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“Freedom is when the only thing you do is stare at your phone”

What is freedom? What does freedom mean to you? These are existential questions that we don’t always have an answer to, right? But no problem. If an answer doesn’t spring to mind, O2, Apple & co. are there to help us out. In an advertisement campaign at the end of 2017/beginning of 2018, O2 defines freedom as follows:

 “Freedom is when the only thing you do is stare at your phone… When you are constantly distracted… Freedom is when you blindly follow your GPS… when you have to be reachable 24/7…
Freedom means something different to everyone, what does it mean for you?”

Hearing these words from a male voice resound in a dark cinema theatre or a darkened living room or bedroom whilst the viewer sits listening in a relaxed state is reminiscent of the process of hypnosis.

And after we are told in the advertisement what freedom means, at the end of it we are free to pick our answer from one of the above options. Let’s have a closer look at these options:

  • Only staring at our phones is the equivalent to being dependent and not noticing what is going on around us
  • Being constantly distracted is the equivalent to having an attention deficit (ADHD)
  • Trusting our GPS blindly is the equivalent to surrendering responsibility for our own path
  • Being reachable 24/7 is the equivalent to pure obligation and stress

Independent, not suppressed or imprisoned

Wikipedia defines freedom as follows: A state of being independent, not suppressed or imprisoned. Has Wikipedia got it wrong?

This is very unlikely as one thing is for certain: Freedom is existentially important for us humans. We can’t bear it when someone encroaches on our freedom and this has been the case since time immemorial. In human history countless uprisings were held in virtually all cultures to defend, extend or win back our freedom.

Abraham Lincoln risked his life when he fought for the liberation of four-and-a-half million slaves. Mahatma Gandhi dedicated a large part of his life to the Indian struggle for independence from Great Britain. Likewise, countless other individuals have put their lives on the line in the name of freedom.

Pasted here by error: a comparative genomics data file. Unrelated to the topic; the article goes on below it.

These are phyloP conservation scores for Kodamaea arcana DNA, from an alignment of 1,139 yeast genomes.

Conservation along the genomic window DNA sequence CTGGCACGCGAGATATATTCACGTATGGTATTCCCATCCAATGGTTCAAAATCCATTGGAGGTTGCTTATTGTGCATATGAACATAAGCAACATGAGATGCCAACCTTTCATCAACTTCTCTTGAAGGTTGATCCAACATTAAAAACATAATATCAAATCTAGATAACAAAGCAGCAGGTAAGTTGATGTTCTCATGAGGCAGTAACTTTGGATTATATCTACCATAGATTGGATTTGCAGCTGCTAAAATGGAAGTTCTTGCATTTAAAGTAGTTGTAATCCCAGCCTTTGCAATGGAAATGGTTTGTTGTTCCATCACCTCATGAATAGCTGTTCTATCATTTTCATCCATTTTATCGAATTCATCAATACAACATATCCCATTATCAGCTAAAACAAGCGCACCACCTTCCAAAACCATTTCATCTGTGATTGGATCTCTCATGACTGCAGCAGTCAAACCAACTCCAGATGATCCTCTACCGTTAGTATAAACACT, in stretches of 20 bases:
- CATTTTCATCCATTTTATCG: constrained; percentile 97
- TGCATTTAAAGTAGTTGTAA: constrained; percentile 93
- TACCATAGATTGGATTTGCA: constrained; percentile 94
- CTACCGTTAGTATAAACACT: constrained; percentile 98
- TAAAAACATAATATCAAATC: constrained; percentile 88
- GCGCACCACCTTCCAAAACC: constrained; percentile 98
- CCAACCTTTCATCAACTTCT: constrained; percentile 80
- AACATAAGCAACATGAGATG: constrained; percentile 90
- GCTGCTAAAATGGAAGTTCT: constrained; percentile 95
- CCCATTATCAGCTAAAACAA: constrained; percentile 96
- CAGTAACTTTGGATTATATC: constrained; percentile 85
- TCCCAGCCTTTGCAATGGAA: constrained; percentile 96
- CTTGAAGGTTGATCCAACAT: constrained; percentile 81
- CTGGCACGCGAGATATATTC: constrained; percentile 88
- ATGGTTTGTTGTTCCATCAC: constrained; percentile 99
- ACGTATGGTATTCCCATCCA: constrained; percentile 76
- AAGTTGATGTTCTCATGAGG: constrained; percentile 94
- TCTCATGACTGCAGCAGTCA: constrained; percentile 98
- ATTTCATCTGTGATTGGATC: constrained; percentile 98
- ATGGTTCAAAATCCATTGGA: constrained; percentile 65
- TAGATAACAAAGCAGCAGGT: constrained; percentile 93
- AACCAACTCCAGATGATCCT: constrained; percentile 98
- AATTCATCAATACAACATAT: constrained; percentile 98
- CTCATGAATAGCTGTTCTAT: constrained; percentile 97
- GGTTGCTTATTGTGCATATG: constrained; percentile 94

During the French revolution the famished people took to the streets and demanded “freedom, equality, fraternity”. What are the exhausted people of the western world demanding today? We stand in line to buy the newest iPhone X with face recognition.  Oh yes – I remember why: “Freedom is when the only thing you do is stare at your phone.”

Will face-scanning be the norm?

We can expect that thanks to its integration into the new Apple smartphones, face recognition will begin its triumphant sweep through the mobile world and will become the norm should this Apple generation prove a success. And it will only prove a success if we decide to buy this generation of smartphone. So it’s literally in our hands.

This would mean that other identification methods like PIN codes or fingerprints will disappear in the long term, even in other areas too. We are happy to justify this arguing that this technology offers us better security and convenience.  Apple has developed a deep recognition system using an infra-red sensor which cannot simply be outsmarted with photos, as is the case with the technology used by other manufacturers.

What does face recognition mean for our freedom?

But the more normal it becomes for us to prove our identity using our face, the more our reservations against increased mass surveillance using this technology wane.  What’s more – every time we use our phones, our faces are scanned and users’ emotions can easily be detected and stored in the process as huge progress has been made in face recognition over the past few years.  And since this technology is based on Artificial Intelligence, it is capable of learning new things about us.

Today retailers even in Germany are already testing face recognition to target their customers with customised advertisements. If these images are linked to personal data, the “glass consumer” will finally become a reality. And then it is only a small step to the next phase, where it will only possible to pay in supermarkets with face recognition or to board a flight using this technology.

What does freedom mean to us in the age of Artificial Intelligence?

Is this how we define freedom? Or is it the technology companies that are taking the liberty to dictate to us what our idea of freedom should be?

Technology should be used to aid us and to not turn us into dependents. But what if dependency comes in the guise of freedom? Johann Wolfgang Goethe once warned us: “None are more hopelessly enslaved than those who falsely believe they are free.”

If we don’t define ourselves what freedom means for us, there are thousands of companies out there waiting to give us their very clear ideas of what it should mean. So let’s choose for ourselves, and let’s choose very carefully!

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